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Hunt for drug suspect leaves 7 dead

3 teenagers, pregnant woman among fatalities as main target escapes
/ 12:19 AM December 30, 2016
Sonny Espinosa, one of the seven killed by armed masked men on Wednesday night, just turned 16 last month. Little did he know it would be his last birthday.  —RAFFY LERMA

Sonny Espinosa, one of the seven killed by armed masked men on Wednesday night, just turned 16 last month. Little did he know it would be his last birthday. —RAFFY LERMA

Seven people, including three teenagers and a pregnant woman, were shot dead on Wednesday night by armed masked men looking for a drug suspect in Bagong Silang, Caloocan City.

“These boys are innocent. They killed our boys,” the mothers of Jonel Segovia, 15; Sonny Espinosa, 16; and Angelito Soriano, 16; told the Inquirer.

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Police said they were eyeing the possibility of the killings being the result of a gang war.

But the mothers said their suspicion was that the gunmen’s real target was Jay-R Santor, a drug suspect who earlier surrendered to authorities under the government’s “Oplan Tokhang.”

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At 9 p.m. Wednesday, the masked men who were on motorcycles did not know where to find him so they fired into the two adjacent shanties in Phase 8, Barangay 176 owned by Santor’s parents.

The teenagers, along with their friends, Kenneth Lim, 20; and Edward Villanueva, 18; were in one of the shanties where a dance party was in full blast. Lim was also killed while Villanueva was wounded and taken to a hospital for treatment.

In the other shanty, three of Santor’s relatives—his mother Cristina, 45; brother Ednel, 22; and sister Analyn, 28, who was pregnant—died. Santor, meanwhile, reportedly escaped by diving into the creek behind their house.

“My son just turned 16 and they killed him like a chicken, as if he were an animal,” said Espinosa’s mother, Maria Isabelita.

When interviewed by the Inquirer, she, along with relatives of the other victims, were standing outside Crystal Funeral Parlor where they were begging authorities to release their kin’s bodies so that they could go to another establishment with cheaper rates.

According to the teenagers’ mothers, none of their children were drug users or had criminal records. Their only fault was being friends with Santor, they added, angry at claims that the boys were involved in the drug trade.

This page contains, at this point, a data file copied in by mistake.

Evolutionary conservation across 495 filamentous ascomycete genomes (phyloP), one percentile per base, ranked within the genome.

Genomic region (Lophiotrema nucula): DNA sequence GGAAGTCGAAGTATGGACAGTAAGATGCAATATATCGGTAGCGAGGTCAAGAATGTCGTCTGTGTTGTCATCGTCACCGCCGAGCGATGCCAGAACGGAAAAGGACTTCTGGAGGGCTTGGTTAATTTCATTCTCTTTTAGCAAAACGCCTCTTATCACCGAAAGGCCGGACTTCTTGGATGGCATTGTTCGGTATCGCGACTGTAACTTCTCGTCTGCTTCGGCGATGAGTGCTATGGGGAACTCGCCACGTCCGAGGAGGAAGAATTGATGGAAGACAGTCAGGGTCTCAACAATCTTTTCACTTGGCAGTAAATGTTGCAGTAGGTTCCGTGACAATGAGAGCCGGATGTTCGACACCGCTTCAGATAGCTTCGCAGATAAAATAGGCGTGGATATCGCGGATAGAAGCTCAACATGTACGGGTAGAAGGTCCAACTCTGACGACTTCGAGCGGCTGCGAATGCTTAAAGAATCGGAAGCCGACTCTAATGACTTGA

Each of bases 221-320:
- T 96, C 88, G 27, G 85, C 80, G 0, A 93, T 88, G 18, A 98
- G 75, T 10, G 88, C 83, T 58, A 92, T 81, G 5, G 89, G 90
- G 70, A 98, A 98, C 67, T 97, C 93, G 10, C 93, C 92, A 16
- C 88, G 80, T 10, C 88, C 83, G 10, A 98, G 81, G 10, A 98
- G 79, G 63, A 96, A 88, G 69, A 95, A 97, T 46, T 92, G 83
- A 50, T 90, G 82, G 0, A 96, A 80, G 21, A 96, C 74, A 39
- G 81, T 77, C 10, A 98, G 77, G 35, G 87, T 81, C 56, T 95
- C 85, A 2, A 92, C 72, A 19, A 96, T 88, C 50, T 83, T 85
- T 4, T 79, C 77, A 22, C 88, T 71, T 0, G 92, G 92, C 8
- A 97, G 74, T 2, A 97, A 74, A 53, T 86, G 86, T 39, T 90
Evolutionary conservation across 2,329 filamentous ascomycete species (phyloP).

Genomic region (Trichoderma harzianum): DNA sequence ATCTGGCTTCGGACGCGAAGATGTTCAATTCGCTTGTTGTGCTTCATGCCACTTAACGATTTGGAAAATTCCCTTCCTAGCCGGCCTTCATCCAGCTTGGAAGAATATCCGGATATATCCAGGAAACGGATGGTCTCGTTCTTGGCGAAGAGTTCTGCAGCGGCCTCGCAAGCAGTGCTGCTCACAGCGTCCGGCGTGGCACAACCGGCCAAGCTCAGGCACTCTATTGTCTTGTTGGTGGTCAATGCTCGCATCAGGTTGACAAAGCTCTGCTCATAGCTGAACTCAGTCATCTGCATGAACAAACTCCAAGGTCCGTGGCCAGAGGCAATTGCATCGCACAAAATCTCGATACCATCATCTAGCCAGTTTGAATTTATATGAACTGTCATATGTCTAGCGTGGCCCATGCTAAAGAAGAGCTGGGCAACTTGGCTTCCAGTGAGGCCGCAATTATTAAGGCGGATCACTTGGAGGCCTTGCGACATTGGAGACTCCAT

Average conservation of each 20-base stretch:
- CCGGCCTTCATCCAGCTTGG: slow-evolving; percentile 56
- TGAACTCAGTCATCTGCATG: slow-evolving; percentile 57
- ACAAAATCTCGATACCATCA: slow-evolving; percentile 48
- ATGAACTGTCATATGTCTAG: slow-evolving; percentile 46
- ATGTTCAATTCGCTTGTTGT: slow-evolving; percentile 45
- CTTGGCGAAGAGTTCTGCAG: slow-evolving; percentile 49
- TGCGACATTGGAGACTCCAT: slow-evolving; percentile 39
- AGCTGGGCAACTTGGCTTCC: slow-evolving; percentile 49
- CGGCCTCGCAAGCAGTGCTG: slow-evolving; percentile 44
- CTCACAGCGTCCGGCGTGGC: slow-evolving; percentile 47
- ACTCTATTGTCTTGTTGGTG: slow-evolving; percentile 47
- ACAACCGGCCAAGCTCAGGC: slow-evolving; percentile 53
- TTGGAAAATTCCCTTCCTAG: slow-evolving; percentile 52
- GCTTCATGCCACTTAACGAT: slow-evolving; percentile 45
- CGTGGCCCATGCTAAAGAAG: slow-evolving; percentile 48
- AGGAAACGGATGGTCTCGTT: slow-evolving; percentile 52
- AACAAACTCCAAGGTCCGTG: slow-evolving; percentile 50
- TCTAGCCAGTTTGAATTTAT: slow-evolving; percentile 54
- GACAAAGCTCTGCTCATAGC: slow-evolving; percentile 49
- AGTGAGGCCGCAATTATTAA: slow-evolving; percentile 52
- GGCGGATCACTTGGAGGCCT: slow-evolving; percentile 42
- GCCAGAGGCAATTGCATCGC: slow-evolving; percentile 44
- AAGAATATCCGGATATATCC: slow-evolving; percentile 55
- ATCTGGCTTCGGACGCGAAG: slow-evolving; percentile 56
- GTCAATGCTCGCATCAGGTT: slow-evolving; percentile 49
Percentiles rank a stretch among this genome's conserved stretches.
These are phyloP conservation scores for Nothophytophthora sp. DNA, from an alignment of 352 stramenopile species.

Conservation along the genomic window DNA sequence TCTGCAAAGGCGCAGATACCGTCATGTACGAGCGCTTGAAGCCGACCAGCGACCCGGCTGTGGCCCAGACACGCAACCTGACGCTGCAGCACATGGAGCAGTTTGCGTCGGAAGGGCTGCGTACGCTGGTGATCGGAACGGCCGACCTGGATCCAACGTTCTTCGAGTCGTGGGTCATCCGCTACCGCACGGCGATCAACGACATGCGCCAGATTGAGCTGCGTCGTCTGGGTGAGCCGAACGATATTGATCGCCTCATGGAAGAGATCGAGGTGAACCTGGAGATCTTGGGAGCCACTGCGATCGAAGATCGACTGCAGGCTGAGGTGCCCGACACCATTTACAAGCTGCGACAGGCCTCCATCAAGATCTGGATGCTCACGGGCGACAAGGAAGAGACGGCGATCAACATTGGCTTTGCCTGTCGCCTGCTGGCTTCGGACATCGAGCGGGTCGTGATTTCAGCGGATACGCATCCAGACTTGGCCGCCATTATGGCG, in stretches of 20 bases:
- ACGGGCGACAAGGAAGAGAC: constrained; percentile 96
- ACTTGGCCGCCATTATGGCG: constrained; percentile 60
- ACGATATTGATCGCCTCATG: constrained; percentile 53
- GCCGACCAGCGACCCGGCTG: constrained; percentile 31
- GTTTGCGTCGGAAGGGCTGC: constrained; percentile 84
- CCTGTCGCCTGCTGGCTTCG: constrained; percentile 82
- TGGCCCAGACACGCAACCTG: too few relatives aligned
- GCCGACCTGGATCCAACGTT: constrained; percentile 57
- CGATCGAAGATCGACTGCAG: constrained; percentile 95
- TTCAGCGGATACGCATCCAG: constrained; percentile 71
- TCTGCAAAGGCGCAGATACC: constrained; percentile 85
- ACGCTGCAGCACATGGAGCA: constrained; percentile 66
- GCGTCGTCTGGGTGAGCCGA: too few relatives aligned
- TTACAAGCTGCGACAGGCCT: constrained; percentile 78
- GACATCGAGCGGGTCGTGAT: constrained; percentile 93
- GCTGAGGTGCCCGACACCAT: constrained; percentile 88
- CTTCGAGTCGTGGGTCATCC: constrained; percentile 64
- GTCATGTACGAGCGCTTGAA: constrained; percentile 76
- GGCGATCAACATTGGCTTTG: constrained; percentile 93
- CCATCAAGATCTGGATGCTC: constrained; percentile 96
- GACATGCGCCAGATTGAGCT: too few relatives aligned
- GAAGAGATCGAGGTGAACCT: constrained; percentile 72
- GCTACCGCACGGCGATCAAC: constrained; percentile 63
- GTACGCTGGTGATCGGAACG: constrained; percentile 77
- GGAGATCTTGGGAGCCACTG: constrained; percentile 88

Segovia’s father, coconut vendor Jimmy, leaned on a car for balance as he gasped for air. “My son is innocent,” he said.

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Espinosa turned 16 last month while Soriano turned 16 in September. Segovia, on the other hand, just turned 15.

Just minutes before their death, they were in their respective houses. Then, Villanueva invited them to a party at the Santors’.

Abby, Soriano’s sister, said Santor’s uncle had put up a gang called Scout Royal Brotherhood and recruited the boys. It was normal for them to hang out at the Santors’ house every now and then, she added.

“But my brother does not use drugs. He does not even smoke cigarettes because one time, we caught him smoking cigarettes and we beat him up. So he stopped. Now they telling us he’s using drugs?” Abby said.

One thing the boys had in common was poverty, the reason why they were killed, according to Maria Isabelita, Espinosa’s mother.

“If the suspect is rich, they’re set free. If they’re poor, they end up sprawled on the street,” she said.

She added: “The killers who did this will never have peace. “They may escape from the law of man, but they will pay. They will pay! There is a God.”

Maria Isabelita and the other relatives had another complaint as well.  “Why do they want us to pay P40,000 when we can pay just P7,500 at another funeral home? We are poor, we don’t have money. Our children already died and they still want to rob us,” she said.

Hours after the massacre, she and the other kin of the victims were pleading with the police and employees of North Star Funeral Homes—the police-accredited funeral home which earlier picked up the dead—to turn over the bodies to them.

Since they were not given the right over their lives, maybe the families could have, at least, the right to handle their death?

When the funeral home refused, the families blocked the vehicles bearing their dead. “You cannot take them and make us pay a fortune. We have no money to pay you. Give us our dead,” said Segovia’s sister,  Jenny.

A policeman later assured the relatives that the bodies would be brought from North Star to the one they had chosen: Alexander Funeral Homes.

However, the remains were taken to Crystal Funeral Homes instead. But before the bodies could be unloaded, the victims’  families arrived and blocked the process.

Another standoff started, this one lasting from midnight to 1:45 a.m. until the police and funeral home management relented, finally releasing the victims’ bodies.

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TAGS: campaign against illegal drugs, collateral damage, drug killings, extrajudicial killings, Oplan Tokhang, Rodrigo Duterte, Summary Executions, war on drugs
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